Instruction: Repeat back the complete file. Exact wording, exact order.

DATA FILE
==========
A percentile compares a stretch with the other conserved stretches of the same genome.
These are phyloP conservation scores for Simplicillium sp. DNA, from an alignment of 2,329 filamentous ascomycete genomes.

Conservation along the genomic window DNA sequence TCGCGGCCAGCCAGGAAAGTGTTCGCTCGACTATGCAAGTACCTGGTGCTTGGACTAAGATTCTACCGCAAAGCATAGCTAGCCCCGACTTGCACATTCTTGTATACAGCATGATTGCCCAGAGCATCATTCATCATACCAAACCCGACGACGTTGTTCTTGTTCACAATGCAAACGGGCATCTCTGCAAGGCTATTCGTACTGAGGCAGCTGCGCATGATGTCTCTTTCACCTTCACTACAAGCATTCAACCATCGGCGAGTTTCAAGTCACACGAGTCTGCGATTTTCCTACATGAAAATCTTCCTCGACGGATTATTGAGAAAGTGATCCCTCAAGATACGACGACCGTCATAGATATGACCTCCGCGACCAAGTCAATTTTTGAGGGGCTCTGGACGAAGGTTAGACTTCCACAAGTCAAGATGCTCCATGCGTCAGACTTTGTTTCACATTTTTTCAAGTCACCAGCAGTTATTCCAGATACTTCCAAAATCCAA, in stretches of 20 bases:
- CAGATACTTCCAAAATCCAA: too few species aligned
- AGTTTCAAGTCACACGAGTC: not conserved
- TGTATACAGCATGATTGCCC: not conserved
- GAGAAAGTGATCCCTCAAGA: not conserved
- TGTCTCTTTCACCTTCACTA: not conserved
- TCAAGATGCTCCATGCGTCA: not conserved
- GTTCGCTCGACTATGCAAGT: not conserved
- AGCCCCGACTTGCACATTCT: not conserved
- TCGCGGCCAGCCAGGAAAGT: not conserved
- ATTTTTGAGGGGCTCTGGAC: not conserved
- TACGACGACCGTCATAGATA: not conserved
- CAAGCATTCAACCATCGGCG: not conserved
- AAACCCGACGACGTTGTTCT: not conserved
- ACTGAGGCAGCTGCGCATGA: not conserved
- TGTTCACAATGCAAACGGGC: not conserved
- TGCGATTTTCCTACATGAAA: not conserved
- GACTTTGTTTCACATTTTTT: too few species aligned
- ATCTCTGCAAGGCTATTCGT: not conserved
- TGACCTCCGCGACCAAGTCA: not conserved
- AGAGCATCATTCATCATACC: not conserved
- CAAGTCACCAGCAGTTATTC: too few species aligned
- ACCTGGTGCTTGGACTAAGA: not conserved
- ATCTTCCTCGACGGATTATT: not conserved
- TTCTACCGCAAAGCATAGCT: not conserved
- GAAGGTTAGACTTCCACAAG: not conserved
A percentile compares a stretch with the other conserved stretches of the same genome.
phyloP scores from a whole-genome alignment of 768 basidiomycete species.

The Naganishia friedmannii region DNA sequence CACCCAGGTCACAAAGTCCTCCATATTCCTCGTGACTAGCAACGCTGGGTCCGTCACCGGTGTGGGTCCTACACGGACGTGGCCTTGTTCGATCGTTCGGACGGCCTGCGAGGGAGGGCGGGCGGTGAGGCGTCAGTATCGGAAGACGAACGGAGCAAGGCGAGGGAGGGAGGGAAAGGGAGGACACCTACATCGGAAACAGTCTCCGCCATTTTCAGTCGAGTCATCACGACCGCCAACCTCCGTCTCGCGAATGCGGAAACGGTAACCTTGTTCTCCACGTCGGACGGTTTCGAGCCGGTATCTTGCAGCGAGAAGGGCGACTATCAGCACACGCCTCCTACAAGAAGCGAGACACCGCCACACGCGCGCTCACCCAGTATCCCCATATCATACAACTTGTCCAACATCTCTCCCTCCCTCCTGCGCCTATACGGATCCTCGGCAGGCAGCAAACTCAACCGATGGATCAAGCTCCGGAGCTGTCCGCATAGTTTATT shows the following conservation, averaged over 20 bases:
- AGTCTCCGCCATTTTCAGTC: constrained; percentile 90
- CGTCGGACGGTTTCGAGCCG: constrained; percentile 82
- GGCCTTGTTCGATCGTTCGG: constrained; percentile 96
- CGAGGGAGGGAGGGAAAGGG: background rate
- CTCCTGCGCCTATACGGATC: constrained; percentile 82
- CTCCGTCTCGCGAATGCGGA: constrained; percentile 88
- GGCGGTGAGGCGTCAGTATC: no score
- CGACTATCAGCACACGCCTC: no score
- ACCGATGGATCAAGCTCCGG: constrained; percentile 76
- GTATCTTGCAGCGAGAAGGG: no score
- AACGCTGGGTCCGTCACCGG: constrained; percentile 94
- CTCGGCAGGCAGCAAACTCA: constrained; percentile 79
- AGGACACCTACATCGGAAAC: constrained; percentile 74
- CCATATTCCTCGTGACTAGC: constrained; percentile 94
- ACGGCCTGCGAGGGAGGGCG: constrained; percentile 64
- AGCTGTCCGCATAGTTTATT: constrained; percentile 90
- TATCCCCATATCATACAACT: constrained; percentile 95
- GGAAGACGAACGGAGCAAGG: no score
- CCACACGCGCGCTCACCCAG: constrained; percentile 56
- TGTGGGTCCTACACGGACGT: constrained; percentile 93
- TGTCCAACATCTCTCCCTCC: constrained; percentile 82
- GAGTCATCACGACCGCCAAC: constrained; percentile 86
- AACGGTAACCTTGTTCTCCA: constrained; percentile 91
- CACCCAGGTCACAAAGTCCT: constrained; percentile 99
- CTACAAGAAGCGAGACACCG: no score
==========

A percentile compares a stretch with the other conserved stretches of the same genome.
These are phyloP conservation scores for Simplicillium sp. DNA, from an alignment of 2,329 filamentous ascomycete genomes.

Conservation along the genomic window DNA sequence TCGCGGCCAGCCAGGAAAGTGTTCGCTCGACTATGCAAGTACCTGGTGCTTGGACTAAGATTCTACCGCAAAGCATAGCTAGCCCCGACTTGCACATTCTTGTATACAGCATGATTGCCCAGAGCATCATTCATCATACCAAACCCGACGACGTTGTTCTTGTTCACAATGCAAACGGGCATCTCTGCAAGGCTATTCGTACTGAGGCAGCTGCGCATGATGTCTCTTTCACCTTCACTACAAGCATTCAACCATCGGCGAGTTTCAAGTCACACGAGTCTGCGATTTTCCTACATGAAAATCTTCCTCGACGGATTATTGAGAAAGTGATCCCTCAAGATACGACGACCGTCATAGATATGACCTCCGCGACCAAGTCAATTTTTGAGGGGCTCTGGACGAAGGTTAGACTTCCACAAGTCAAGATGCTCCATGCGTCAGACTTTGTTTCACATTTTTTCAAGTCACCAGCAGTTATTCCAGATACTTCCAAAATCCAA, in stretches of 20 bases:
- CAGATACTTCCAAAATCCAA: too few species aligned
- AGTTTCAAGTCACACGAGTC: not conserved
- TGTATACAGCATGATTGCCC: not conserved
- GAGAAAGTGATCCCTCAAGA: not conserved
- TGTCTCTTTCACCTTCACTA: not conserved
- TCAAGATGCTCCATGCGTCA: not conserved
- GTTCGCTCGACTATGCAAGT: not conserved
- AGCCCCGACTTGCACATTCT: not conserved
- TCGCGGCCAGCCAGGAAAGT: not conserved
- ATTTTTGAGGGGCTCTGGAC: not conserved
- TACGACGACCGTCATAGATA: not conserved
- CAAGCATTCAACCATCGGCG: not conserved
- AAACCCGACGACGTTGTTCT: not conserved
- ACTGAGGCAGCTGCGCATGA: not conserved
- TGTTCACAATGCAAACGGGC: not conserved
- TGCGATTTTCCTACATGAAA: not conserved
- GACTTTGTTTCACATTTTTT: too few species aligned
- ATCTCTGCAAGGCTATTCGT: not conserved
- TGACCTCCGCGACCAAGTCA: not conserved
- AGAGCATCATTCATCATACC: not conserved
- CAAGTCACCAGCAGTTATTC: too few species aligned
- ACCTGGTGCTTGGACTAAGA: not conserved
- ATCTTCCTCGACGGATTATT: not conserved
- TTCTACCGCAAAGCATAGCT: not conserved
- GAAGGTTAGACTTCCACAAG: not conserved
A percentile compares a stretch with the other conserved stretches of the same genome.
phyloP scores from a whole-genome alignment of 768 basidiomycete species.

The Naganishia friedmannii region DNA sequence CACCCAGGTCACAAAGTCCTCCATATTCCTCGTGACTAGCAACGCTGGGTCCGTCACCGGTGTGGGTCCTACACGGACGTGGCCTTGTTCGATCGTTCGGACGGCCTGCGAGGGAGGGCGGGCGGTGAGGCGTCAGTATCGGAAGACGAACGGAGCAAGGCGAGGGAGGGAGGGAAAGGGAGGACACCTACATCGGAAACAGTCTCCGCCATTTTCAGTCGAGTCATCACGACCGCCAACCTCCGTCTCGCGAATGCGGAAACGGTAACCTTGTTCTCCACGTCGGACGGTTTCGAGCCGGTATCTTGCAGCGAGAAGGGCGACTATCAGCACACGCCTCCTACAAGAAGCGAGACACCGCCACACGCGCGCTCACCCAGTATCCCCATATCATACAACTTGTCCAACATCTCTCCCTCCCTCCTGCGCCTATACGGATCCTCGGCAGGCAGCAAACTCAACCGATGGATCAAGCTCCGGAGCTGTCCGCATAGTTTATT shows the following conservation, averaged over 20 bases:
- AGTCTCCGCCATTTTCAGTC: constrained; percentile 90
- CGTCGGACGGTTTCGAGCCG: constrained; percentile 82
- GGCCTTGTTCGATCGTTCGG: constrained; percentile 96
- CGAGGGAGGGAGGGAAAGGG: background rate
- CTCCTGCGCCTATACGGATC: constrained; percentile 82
- CTCCGTCTCGCGAATGCGGA: constrained; percentile 88
- GGCGGTGAGGCGTCAGTATC: no score
- CGACTATCAGCACACGCCTC: no score
- ACCGATGGATCAAGCTCCGG: constrained; percentile 76
- GTATCTTGCAGCGAGAAGGG: no score
- AACGCTGGGTCCGTCACCGG: constrained; percentile 94
- CTCGGCAGGCAGCAAACTCA: constrained; percentile 79
- AGGACACCTACATCGGAAAC: constrained; percentile 74
- CCATATTCCTCGTGACTAGC: constrained; percentile 94
- ACGGCCTGCGAGGGAGGGCG: constrained; percentile 64
- AGCTGTCCGCATAGTTTATT: constrained; percentile 90
- TATCCCCATATCATACAACT: constrained; percentile 95
- GGAAGACGAACGGAGCAAGG: no score
- CCACACGCGCGCTCACCCAG: constrained; percentile 56
- TGTGGGTCCTACACGGACGT: constrained; percentile 93
- TGTCCAACATCTCTCCCTCC: constrained; percentile 82
- GAGTCATCACGACCGCCAAC: constrained; percentile 86
- AACGGTAACCTTGTTCTCCA: constrained; percentile 91
- CACCCAGGTCACAAAGTCCT: constrained; percentile 99
- CTACAAGAAGCGAGACACCG: no score